A good book is like a good trip, both literally and metaphorically speaking. It makes you absent-minded (did Jesus really marry Mary Magdalene, and if he did, is all the other stuff in the Da Vinci Code true, too?!), blank-eyed (Jon Snow is dead and me with him!), emotional (Bridge, you’re not the only gordita out there trying to get a boyfriend!), psyched-out (Anastasia, a butt plug, seriously?!) and unresponsive (stop touching me – Katniss is about to eat the poisonous berries!).
If you possess an imaginative mind prone to daydreaming, books can be a great release from the dull and draining world out there, a door to a secret garden only you may enter (and I dare anyone to disturb me there!).
The Western writers’ inspiration and creativity having been milked dry over the last decade, one has to turn to other waters, and Latin America is a rich pond to fish. Though most people don’t have a clue regarding its literature, the continent has produced some of the most original and quirkiest literary pieces of all time, some of them globally famous. Allende, Marques, Llosa, Coelho – ringing any bells?
Made up of 13 countries, South America has 5 winners of the Nobel Prize in Literature. And though this kind of authors are usually pretty hard to read, there are exceptions to the rule – the books I chose for this post are books that deserved to be carried around South America in my overloaded frame pack for the whole 2 years I worked there.
They say that to know a country, you need to read its literature. I say that from reading foreign literature, you learn one thing – that the people at the other end of the world might look different but are just like the people you come from – pretty eccentric. Just read their books.
South America is famous for magical realism, a literary style combining the reality of daily life with the paranormal. Made famous by Latin American writers like Allende or Marques, this style describes supernatural events in a simple, rational way as a normal part of the world. The first encounter I had with it blew my mind – it was like seeing Machu Picchu for the first time. I was out of words.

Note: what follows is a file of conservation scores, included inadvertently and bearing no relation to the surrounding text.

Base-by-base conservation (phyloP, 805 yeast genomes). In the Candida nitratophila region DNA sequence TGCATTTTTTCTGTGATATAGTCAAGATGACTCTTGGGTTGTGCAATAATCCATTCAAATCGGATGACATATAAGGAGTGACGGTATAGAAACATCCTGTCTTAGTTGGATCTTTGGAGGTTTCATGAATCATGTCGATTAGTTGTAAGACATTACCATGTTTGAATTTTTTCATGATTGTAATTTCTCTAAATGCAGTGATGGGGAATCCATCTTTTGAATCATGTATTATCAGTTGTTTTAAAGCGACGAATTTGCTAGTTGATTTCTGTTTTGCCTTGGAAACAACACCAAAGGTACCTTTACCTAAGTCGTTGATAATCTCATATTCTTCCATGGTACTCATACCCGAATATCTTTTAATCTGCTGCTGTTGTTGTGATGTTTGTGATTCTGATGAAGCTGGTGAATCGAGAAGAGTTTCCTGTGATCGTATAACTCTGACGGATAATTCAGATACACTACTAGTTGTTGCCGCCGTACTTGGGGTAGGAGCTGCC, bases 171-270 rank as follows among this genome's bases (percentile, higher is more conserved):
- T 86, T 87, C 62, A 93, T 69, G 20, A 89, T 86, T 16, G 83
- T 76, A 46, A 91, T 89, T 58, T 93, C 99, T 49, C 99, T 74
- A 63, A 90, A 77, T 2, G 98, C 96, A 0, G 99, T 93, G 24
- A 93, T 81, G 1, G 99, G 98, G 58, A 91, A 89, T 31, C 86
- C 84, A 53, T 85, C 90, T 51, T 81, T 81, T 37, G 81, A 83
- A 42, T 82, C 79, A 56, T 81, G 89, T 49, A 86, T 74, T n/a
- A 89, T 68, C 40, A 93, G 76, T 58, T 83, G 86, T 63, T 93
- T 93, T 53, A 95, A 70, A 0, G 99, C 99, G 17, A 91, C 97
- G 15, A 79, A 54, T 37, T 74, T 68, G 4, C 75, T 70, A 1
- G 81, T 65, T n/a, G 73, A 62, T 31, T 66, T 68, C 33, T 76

I mean what other books feel like it’s perfectly all right that people can play Chopin without opening the piano lid, that old peasants can re-route a plague of ants by talking to them, that the favorite hour for ghosts to appear at a family dinner is 8 o’clock, that mermaid-like girls with green hair and yellow eyes, the most beautiful creatures born on Earth since ‘the times of original sin’, can be delivered by humans?
Looks like the most anarchic place is the world inside you.
The House of the Spirits
The perfect book to explore South American literature is The House of the Spirits (La Casa de los Espíritus), written by Isabel Allende, a prolific writer of over 20 novels and still publishing. The House of the Spirits, her debut and masterpiece, is one of the classics of the 20th century.
Translated into over 20 languages, it tells the story of the Truena family, a well-to-do family living during the turbulent times of post-colonial Chile from the early 20th century up to the 1973 Pinochet military coup.
With a vividly described plot, developed characters and a strong historical context that pulls you right in, it follows step by step the dramatic destinies of four Truena generations, populated with captivating, strong, clairvoyant, obstinate or patriarchal characters. Set against the backdrop of the conflict between the conservative and the reformist, generations of bastard children, forbidden love across social classes and a coup d’état climax, the novel could be read as a family saga, historical fiction, love story or a political drama for the many layers it has. It will make you want to go and learn more about Chile.
If craving more of Allende’s writing, try Of Love and Shadows, Daughter of Fortune, Zorro, or Island beneath the Sea, all absorbing novels showing through their distinct geographical, historical and cultural settings the scope of Allende’s work (the Gold Rush era of San Francisco, the 1800’s Spanish California, the early 1900’s slavery Haiti).
There is a downside to reading Allende’s books, though – they make you realize that not everyone can be a writer, that it really is a special gift (that coming from someone who’s written two unsuccessful novels herself!).
One Hundred Years of Solitude
The man considered the icon of magical realism is Gabriel García Márquez, the giant of Latin American literature.